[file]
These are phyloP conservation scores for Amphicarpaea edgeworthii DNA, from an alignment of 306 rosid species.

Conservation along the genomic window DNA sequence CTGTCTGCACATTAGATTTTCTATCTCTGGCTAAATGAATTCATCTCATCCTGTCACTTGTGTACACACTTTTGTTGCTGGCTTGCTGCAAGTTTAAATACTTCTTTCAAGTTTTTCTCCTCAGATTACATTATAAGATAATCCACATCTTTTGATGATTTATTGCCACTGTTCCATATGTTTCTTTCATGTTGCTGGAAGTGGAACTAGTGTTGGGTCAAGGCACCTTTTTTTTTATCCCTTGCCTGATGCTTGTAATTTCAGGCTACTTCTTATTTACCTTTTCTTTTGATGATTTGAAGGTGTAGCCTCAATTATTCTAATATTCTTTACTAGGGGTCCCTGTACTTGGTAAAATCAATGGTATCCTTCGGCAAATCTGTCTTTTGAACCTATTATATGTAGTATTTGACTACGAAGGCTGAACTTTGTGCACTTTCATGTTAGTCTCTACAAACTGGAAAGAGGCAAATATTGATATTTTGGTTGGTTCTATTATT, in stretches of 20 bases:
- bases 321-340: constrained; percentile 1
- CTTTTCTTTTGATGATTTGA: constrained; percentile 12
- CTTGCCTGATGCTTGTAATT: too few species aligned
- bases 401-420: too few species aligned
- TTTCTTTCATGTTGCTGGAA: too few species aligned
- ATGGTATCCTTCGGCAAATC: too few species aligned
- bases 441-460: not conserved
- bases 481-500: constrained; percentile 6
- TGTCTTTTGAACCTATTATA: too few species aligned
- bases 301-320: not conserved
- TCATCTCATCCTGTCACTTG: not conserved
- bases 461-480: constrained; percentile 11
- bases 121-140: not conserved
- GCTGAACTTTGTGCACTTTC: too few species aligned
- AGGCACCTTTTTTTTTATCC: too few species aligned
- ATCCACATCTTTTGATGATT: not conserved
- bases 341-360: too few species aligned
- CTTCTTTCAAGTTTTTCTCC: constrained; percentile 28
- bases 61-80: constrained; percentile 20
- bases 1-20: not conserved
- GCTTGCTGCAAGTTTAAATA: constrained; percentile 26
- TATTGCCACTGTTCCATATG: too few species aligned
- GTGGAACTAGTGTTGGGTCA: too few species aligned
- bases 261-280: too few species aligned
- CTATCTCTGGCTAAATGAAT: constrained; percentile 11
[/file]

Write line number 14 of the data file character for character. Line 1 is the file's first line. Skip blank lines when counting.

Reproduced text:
- bases 461-480: constrained; percentile 11